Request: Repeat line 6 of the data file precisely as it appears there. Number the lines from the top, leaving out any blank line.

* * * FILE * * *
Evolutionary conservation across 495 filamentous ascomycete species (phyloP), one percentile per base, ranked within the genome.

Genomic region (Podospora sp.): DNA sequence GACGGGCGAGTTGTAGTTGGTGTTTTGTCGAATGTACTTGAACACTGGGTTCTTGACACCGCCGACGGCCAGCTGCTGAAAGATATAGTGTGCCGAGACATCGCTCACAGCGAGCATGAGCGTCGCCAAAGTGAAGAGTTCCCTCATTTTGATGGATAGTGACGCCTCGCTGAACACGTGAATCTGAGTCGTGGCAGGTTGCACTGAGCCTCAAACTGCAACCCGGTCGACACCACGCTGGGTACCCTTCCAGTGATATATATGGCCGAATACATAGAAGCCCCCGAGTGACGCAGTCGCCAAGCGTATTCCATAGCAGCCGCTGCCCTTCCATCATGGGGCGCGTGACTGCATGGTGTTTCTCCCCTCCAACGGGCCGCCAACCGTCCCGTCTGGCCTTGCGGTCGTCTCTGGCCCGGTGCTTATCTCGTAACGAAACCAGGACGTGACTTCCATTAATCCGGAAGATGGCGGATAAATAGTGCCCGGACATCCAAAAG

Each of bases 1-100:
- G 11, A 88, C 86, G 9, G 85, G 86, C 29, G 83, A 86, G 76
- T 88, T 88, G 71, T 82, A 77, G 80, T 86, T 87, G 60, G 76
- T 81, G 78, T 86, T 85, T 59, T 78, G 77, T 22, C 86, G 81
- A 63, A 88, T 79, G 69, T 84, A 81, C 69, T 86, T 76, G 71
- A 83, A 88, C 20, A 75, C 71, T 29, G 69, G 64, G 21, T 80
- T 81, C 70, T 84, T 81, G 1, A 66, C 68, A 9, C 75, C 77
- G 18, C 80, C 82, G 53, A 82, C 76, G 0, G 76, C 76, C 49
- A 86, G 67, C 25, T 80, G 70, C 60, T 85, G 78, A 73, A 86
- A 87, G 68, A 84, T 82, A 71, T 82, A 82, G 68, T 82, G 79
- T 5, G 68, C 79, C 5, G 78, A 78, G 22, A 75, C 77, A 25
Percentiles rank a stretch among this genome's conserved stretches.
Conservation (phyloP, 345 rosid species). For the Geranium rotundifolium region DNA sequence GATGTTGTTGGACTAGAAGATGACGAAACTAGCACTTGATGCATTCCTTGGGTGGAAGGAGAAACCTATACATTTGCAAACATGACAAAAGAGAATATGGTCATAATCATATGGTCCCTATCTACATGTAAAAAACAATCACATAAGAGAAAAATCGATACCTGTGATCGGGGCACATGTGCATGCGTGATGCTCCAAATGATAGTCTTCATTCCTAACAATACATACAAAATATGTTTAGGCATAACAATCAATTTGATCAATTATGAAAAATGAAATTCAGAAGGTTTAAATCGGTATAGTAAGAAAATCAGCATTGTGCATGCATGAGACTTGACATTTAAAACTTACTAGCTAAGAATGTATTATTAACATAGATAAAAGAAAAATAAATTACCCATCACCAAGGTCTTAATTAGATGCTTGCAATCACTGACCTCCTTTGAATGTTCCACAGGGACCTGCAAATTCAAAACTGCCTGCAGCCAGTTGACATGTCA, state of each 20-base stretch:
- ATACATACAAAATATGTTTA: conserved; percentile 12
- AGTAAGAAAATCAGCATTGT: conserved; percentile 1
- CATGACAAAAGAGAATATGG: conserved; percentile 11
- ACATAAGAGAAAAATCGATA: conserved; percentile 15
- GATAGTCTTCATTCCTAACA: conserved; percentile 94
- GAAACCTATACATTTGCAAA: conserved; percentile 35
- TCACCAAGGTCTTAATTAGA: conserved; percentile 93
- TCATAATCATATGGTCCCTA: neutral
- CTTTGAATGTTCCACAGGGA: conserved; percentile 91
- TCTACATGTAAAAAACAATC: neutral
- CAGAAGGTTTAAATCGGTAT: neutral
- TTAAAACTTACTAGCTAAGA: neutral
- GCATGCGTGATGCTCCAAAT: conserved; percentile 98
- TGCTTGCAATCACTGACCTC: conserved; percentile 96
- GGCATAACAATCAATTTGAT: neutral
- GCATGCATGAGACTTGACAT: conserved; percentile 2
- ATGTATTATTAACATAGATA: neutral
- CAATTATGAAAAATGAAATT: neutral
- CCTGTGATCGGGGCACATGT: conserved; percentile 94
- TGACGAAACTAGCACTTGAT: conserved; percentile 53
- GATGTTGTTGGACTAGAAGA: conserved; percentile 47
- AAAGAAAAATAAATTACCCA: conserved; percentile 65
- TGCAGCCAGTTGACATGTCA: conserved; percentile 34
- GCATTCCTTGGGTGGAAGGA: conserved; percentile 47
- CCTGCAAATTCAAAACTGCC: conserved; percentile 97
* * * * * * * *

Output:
- T 81, G 78, T 86, T 85, T 59, T 78, G 77, T 22, C 86, G 81